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Florida Farmers, Environmentalists Spar Over Clean Water Rule

Ryan Benk

Florida farmers are cheering a recently passed federal bill that would block a proposed clean-water rule from taking effect.

The legislation will most certainly be vetoed by the president.

But that hasn't stopped environmentalists from clashing with ranchers and growers over the proposal.

Since it became law more than 40 years ago, the Clean Water Act has been controversial, especially the part about which water the Environmental Protection Agency actually protects.

Courts have ruled opposite ways about which bodies of water are included. So now the EPA hopes to clarify what qualify as protected headwaters that become lakes and rivers. That’s something people need to know if they’re building something or farming.

The Florida Farm Bureau’s Charles Shinn says the extra permits required could burden small farms.

“What the waters of the U.S. rule actually does though is it gives EPA and the Army Corps of Engineers a tremendous amount of power over private property rights throughout the United States, including the state of Florida,” Shinn says.

He also questions how much of an impact they’ll have on cleaning our water supply. The EPA estimates an additional 3 percent of water bodies would be indisputably protected.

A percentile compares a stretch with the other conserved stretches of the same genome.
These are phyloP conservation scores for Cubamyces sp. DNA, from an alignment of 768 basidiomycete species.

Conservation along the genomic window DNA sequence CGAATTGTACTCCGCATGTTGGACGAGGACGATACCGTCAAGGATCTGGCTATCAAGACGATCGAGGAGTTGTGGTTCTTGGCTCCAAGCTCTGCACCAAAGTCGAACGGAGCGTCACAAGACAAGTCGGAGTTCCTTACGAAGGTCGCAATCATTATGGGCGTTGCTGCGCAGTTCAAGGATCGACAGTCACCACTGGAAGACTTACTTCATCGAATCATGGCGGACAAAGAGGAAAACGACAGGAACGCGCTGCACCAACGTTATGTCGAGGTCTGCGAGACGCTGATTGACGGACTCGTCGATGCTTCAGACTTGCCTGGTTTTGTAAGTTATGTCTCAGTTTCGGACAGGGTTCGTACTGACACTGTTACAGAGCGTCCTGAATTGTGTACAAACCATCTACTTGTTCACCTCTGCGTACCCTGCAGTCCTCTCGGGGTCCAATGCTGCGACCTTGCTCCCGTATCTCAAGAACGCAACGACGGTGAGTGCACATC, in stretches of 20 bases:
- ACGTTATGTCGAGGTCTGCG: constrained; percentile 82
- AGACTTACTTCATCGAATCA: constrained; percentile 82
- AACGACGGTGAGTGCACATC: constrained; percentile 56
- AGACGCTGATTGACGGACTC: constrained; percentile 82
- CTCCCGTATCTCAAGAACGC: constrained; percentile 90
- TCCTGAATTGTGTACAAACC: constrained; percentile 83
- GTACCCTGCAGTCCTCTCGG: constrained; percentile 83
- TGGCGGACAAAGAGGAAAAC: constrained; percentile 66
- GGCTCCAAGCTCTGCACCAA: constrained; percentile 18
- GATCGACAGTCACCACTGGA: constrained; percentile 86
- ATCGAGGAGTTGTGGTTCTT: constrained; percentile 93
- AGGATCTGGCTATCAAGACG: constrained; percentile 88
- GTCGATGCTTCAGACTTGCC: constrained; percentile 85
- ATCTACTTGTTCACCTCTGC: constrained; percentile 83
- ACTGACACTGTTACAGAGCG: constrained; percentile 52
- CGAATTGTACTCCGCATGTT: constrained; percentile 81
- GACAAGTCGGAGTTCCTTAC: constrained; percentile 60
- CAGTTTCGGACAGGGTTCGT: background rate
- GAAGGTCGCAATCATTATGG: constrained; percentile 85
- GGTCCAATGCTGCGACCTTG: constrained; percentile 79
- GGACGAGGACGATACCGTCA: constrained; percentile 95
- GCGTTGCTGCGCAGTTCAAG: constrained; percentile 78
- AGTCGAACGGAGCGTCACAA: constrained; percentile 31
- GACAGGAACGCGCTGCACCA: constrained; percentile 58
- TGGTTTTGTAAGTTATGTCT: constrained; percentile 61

But the Florida Wildlife Federation’s Preston Robertson says every body of water, big or small, matters.

“I liken it to Swiss cheese,” Robertson says. “You get some pollutant going into water body A it’s going to go underground and pollute water body B unfortunately.”

Robertson points to ongoing problems with the state’s freshwater springs as perfect examples of the importance of the need for extra water protections.

The federation, along with a litany of other Florida-based groups, sent a letter to Congress urging them to stop trying to nullify the new rule.

Meanwhile, the EPA’s clean water rule is in limbo as a number of challenges are winding their way through court. A federal North Dakota judge struck down the rule in 13 states last August, and federal officials are appealing. 

Ryan Benk is a former WJCT News reporter who joined the station in 2015 after working as a news researcher and reporter for NPR affiliate WFSU in Tallahassee.